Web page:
BOFIT Viikkokatsaus / BOFIT Weekly 2018/44

The union has evolved on top of earlier economic cooperation agreements among former Soviet republics. Upon the break-up of the Soviet Union, twelve of its 15 members (all except the Baltics) established the Commonwealth of Independent States (CIS). Free trade relations were established among the countries, but there was no deeper integration. Consequently, Russia, Belarus, Kazakhstan, Kyrgyzstan and Tajikistan founded the Eurasian Economic Community in 2000. As integration stalled also under this new framework, Russia, Belarus and Kazakhstan established the Eurasian Customs Union (EACU) in 2010 and the Eurasian Economic Union (EAEU) in 2015. Armenia and Kyrgyzstan acceded in 2015.

The Union’s basic idea and governing structure largely mimic the European Union, but its functions have been limited to supporting economic integration. According to the founding treaty, the Union’s mission is to incrementally implement the free movement of goods, services, labour and capital. Further goals include macroeconomic policy harmonization and perhaps a currency union. A fairly ambitious schedule has been set for market unification: a common electricity market by 2019, oil by 2024, natural gas by 2025 and finance by 2025. Implementation of all plans, however, requires the conciliation of differing views and interests among the member states.

To date, the Union has made progress mainly on making border crossings easier. Customs inspections on internal borders have nearly ceased, and customs procedures and payments on external borders have been to some extent harmonized. The adoption of a common customs code at the start of this year has facilitated trade across the Union’s external borders. The electronic customs declaration system also helps to monitor shipments through the Union territory. Without oversight, it would be difficult for the Union to make free trade agreements with other countries and unions because such agreements typically apply only to goods manufactured in the countries that are parties to the agreement. In addition to unified customs rules, the Eurasian Economic Commission seeks to eliminate some individual barriers to competition. Among other things, it has begun promoting reciprocal recognition of academic degrees, more open public procurements and open waterways for member country vessels.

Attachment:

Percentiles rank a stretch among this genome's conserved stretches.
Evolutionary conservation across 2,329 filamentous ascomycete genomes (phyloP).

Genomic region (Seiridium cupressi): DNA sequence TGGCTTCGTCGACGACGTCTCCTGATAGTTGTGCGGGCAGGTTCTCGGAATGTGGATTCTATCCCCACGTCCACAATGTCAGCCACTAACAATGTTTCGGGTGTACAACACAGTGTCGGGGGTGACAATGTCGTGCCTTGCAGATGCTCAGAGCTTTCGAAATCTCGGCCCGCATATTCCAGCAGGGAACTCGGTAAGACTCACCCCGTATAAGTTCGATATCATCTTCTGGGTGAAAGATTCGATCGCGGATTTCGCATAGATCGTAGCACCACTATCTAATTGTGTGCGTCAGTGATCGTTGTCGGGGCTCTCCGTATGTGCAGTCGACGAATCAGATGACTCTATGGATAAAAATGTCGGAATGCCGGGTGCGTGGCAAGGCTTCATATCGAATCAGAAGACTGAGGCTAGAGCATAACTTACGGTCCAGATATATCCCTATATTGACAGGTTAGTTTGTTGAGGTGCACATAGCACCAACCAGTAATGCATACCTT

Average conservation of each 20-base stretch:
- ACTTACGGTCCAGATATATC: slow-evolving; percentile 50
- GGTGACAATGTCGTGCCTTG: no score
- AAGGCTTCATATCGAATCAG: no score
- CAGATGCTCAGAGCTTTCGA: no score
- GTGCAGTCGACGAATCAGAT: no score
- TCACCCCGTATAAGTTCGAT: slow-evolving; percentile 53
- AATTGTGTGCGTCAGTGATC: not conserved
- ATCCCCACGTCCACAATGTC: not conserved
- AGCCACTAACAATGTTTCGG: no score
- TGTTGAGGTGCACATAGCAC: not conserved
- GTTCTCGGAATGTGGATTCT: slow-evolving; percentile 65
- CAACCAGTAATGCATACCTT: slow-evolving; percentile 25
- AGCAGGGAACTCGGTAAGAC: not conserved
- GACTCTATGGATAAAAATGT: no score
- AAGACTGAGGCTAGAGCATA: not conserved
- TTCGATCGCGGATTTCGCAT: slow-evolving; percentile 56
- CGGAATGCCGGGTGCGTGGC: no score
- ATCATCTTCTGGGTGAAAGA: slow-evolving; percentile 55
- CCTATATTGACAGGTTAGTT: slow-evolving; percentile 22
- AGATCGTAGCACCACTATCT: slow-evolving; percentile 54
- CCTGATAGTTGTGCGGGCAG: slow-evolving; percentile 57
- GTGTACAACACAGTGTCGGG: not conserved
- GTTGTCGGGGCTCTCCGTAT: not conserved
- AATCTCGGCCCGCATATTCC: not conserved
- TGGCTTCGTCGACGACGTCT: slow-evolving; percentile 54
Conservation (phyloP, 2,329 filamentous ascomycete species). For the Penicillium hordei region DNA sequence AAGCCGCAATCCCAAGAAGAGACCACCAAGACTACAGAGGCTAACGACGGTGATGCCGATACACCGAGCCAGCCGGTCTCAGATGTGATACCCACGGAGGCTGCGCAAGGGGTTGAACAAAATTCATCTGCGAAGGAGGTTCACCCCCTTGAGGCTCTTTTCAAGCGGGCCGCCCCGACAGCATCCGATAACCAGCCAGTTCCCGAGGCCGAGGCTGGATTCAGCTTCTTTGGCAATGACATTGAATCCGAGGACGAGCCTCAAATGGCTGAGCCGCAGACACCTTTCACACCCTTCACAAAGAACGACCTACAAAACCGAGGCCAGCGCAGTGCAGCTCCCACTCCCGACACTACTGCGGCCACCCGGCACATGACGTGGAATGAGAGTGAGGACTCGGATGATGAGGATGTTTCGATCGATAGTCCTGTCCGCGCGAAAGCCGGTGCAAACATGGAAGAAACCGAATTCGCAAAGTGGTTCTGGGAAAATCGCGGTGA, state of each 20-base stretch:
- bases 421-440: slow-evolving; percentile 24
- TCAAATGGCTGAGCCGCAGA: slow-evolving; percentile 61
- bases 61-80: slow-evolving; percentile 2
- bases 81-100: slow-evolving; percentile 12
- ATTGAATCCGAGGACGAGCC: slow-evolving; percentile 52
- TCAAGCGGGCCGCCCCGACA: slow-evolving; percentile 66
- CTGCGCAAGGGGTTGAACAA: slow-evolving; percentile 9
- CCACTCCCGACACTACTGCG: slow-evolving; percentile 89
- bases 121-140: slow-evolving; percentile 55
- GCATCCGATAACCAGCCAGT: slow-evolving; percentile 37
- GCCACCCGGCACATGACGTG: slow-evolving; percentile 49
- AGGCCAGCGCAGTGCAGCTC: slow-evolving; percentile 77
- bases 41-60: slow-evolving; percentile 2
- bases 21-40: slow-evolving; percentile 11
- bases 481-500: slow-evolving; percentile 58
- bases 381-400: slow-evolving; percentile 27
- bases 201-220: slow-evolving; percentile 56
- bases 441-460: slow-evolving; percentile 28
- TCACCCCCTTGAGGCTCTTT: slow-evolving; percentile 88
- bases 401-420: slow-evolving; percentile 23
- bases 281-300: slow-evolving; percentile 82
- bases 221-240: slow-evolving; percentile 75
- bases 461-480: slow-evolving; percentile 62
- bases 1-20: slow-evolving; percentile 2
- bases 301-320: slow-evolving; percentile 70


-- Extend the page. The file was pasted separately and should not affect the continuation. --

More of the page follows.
While former Soviet states are the focus of expansion, the Union’s name intentionally does not rule out membership of any country on the Eurasian continent. The Union also seeks to improve its external trade relations. It has signed a free-trade agreement with Vietnam and looser cooperation agreements with China, Egypt and Iran. The Union’s effort to seek closer economic relations with countries in Western and Southern Asia partly overlaps with China’s Belt and Road Initiative, even if cooperation of these projects was officially agreed upon in 2015.